The House Judiciary Committee is set to vote on whether to grant Attorney General Alberto Gonzales' former counsel immunity from prosecution and force her to testify about the firings of eight federal prosecutors.
"I am hopeful we can approve immunity so that we can schedule her to testify as soon as possible and begin to clear up the many inconsistencies and gaps surrounding this matter," Chairman John Conyers, D-Mich., said in a statement Tuesday.
A two-thirds vote of the panel is required to approve the resolution, which would direct the House counsel to apply to U.S. District Court for a grant of immunity for Monica Goodling, Conyers' statement said.
Goodling's lawyer did not immediately return a call seeking comment.
Goodling, Gonzales former counsel and liaison to the White House, has refused to testify under her Fifth Amendment right against self-incrimination. She and her lawyer have suggested that congressional Democrats may have set up a perjury trap.
The announcement shows Democrats are eager to press ahead with their probe of whether the Bush administration ousted the federal prosecutors in an effort to influence corruption investigations in ways that would help Republicans.
No evidence has surfaced to support a charge of wrongdoing, but the uproar over Gonzales' conflicting responses has jeopardized his job.
Gonzales and Bush roles questioned
For his part, Gonzales was directing his FBI to assist in the Virginia Tech investigation. The tragic development gave him a chance for a different kind of visibility, in contrast to recent weeks in which he virtually disappeared from public view to prepare for his testimony.
"I'm sure that he will want to be dealing with the matters of the shooting," Committee Chairman Patrick Leahy, D-Vt., said in announcing the postponement. He said Gonzales and the panel's senior Republican, Sen. Arlen Specter of Pennsylvania, agreed that the delay was appropriate.
Sen. Charles Schumer, D-N.Y., said Monday that Gonzales' former chief of staff, Kyle Sampson, told the Senate panel's investigators during an interview Sunday that the attorney general and Bush had a conversation in October in which the president mentioned concerns about David Iglesias, the U.S. attorney in New Mexico who was later fired.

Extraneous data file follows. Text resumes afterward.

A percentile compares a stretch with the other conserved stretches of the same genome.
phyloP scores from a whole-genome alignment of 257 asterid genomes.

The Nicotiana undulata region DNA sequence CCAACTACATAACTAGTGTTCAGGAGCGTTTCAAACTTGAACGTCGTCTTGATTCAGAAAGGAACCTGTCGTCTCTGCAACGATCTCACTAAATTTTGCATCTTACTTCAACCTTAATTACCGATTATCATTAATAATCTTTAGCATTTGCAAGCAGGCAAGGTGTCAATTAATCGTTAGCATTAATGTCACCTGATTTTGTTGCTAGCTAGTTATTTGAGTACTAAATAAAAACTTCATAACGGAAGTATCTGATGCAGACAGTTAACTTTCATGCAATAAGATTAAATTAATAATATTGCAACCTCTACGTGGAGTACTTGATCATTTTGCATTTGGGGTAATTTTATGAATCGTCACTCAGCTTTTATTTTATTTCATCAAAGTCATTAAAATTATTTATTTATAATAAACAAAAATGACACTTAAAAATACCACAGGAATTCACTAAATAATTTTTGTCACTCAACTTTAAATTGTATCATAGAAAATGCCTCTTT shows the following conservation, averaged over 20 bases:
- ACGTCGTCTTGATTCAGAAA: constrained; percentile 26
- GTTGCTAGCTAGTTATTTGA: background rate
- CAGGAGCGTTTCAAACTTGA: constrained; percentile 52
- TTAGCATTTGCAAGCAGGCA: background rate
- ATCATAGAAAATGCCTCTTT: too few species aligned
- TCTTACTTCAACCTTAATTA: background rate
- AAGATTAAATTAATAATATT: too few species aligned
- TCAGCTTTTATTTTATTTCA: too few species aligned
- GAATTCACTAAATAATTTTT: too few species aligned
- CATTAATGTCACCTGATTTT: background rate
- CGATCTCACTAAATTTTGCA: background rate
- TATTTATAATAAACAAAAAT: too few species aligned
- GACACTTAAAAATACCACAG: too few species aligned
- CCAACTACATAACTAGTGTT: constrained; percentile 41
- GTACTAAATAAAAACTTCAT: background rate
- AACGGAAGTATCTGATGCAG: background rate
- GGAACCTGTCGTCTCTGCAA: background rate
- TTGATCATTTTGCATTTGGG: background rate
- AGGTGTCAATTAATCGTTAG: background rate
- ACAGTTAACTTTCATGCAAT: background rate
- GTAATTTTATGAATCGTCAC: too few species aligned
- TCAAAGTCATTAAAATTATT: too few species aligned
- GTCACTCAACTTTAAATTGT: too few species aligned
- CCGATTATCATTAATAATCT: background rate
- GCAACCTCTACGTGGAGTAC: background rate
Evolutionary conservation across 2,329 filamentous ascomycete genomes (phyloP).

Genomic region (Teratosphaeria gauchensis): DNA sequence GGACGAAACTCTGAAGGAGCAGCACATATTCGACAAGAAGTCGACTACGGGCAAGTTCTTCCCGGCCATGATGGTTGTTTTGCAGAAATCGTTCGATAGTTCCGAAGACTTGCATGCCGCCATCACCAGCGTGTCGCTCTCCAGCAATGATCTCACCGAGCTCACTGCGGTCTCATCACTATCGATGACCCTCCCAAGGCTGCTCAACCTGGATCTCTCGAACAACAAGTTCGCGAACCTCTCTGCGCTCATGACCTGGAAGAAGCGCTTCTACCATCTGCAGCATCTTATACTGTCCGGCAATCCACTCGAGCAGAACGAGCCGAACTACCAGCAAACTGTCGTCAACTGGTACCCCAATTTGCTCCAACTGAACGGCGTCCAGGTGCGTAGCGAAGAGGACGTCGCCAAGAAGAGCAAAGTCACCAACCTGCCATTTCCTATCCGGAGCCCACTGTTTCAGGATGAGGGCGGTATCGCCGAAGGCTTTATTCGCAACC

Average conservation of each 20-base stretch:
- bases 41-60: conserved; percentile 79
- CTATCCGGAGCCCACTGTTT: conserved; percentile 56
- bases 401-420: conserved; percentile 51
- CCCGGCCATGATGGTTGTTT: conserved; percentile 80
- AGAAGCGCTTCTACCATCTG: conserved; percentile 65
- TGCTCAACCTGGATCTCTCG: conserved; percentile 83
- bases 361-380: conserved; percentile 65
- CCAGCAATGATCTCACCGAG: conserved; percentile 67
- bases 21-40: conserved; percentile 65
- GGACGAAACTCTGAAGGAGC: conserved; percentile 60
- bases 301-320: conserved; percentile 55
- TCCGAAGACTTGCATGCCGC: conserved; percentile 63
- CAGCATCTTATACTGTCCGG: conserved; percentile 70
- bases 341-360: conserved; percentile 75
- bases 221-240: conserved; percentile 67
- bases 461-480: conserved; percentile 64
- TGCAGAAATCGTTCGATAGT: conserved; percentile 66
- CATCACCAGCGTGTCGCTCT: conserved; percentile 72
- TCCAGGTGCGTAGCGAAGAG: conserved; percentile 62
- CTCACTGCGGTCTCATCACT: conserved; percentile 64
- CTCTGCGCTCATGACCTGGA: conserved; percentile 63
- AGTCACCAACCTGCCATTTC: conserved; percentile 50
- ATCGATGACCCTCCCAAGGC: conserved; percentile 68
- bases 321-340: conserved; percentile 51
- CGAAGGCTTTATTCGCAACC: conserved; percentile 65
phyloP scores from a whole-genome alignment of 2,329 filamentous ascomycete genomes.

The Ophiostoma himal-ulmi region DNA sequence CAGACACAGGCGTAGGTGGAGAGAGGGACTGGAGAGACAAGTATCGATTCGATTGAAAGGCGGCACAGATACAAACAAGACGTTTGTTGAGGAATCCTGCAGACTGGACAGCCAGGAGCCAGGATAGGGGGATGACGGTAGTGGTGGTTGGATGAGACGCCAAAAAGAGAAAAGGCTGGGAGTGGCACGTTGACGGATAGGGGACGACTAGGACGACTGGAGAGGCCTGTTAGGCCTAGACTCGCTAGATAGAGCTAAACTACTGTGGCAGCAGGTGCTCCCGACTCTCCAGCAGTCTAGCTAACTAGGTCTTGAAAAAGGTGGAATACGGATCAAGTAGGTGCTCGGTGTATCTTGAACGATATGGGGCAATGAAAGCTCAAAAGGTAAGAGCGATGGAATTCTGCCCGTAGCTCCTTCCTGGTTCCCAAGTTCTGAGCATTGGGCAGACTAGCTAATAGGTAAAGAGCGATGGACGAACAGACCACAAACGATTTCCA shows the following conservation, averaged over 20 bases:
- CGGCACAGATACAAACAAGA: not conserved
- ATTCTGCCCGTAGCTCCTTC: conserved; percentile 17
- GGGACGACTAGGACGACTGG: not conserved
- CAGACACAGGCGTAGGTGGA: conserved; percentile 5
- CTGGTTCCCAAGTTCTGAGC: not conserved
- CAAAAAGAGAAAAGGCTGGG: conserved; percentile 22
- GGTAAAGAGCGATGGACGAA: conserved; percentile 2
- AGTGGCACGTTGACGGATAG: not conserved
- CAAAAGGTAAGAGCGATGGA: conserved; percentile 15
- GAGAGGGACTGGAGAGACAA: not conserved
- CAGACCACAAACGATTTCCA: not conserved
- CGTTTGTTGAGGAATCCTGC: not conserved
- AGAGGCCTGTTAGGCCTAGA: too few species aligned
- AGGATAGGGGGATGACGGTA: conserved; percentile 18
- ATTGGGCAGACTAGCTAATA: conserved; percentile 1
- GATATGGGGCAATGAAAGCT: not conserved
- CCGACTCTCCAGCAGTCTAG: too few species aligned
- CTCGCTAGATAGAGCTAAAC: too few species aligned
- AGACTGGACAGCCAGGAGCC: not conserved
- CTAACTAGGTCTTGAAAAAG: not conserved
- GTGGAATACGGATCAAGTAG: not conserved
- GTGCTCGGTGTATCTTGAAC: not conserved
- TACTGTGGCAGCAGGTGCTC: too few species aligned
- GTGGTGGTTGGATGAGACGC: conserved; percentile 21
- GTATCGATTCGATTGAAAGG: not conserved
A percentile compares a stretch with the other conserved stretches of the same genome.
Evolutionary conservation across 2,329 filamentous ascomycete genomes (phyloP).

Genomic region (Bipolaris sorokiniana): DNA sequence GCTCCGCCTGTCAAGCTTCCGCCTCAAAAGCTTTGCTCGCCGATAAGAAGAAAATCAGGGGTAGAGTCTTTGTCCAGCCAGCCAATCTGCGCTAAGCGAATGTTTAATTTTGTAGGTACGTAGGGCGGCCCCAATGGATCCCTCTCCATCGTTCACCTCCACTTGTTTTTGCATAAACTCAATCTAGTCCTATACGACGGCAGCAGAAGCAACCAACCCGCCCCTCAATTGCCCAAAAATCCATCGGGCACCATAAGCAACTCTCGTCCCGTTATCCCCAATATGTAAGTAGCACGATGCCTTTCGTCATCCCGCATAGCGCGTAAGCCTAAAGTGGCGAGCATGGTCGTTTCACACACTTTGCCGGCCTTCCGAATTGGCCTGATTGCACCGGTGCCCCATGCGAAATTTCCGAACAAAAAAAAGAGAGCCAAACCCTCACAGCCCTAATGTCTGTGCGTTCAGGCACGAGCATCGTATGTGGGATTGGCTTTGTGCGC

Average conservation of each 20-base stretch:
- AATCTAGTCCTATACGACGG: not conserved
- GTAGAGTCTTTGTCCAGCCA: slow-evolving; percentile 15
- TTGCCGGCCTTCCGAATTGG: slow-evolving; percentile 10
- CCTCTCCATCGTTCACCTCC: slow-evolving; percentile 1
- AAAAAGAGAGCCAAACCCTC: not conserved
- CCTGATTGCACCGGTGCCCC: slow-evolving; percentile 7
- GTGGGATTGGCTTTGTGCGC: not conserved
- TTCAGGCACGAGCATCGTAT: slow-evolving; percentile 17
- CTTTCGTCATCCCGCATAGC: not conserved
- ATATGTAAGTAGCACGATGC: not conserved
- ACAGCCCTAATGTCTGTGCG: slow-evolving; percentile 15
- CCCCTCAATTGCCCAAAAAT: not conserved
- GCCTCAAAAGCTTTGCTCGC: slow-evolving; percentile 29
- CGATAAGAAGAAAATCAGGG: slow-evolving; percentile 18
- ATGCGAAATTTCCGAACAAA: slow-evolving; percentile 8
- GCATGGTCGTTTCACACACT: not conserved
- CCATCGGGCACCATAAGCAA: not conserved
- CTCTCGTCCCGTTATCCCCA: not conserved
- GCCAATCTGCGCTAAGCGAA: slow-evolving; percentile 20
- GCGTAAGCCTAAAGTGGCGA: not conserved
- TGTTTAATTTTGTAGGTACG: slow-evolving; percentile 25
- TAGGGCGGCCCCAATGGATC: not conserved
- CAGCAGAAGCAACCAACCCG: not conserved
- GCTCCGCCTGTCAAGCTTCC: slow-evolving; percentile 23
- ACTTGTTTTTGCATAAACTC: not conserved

Gonzales related the conversation to Sampson just last month, Schumer said.
Bush told reporters last month that he recalled having a conversation last fall with Gonzales about complaints from senators about prosecutors, "but I never brought up a specific case or gave him specific instructions."
"As recently as March 26 the attorney general told NBC News that he did not remember a conversation with the president," Schumer said. "But only three weeks earlier, according to Sampson, he did specifically remember such a conversation."
Iglesias has maintained that he was fired after Sen. Pete Domenici and Rep. Heather Wilson, both R-N.M., complained that he was not moving aggressively enough to bring indictments before November's election in an alleged kickback scheme involving New Mexico Democrats.
Domenici and Wilson have acknowledged talking with Iglesias by phone weeks before the election but have denied trying to put any pressure on him.
The White House has pushed for Gonzales to testify as soon as possible, and the long-scheduled hearing is widely viewed as the attorney general's last chance to quiet a controversy that has prompted calls in both parties for his resignation.
In prepared testimony for the hearing, Gonzales said he has "nothing to hide."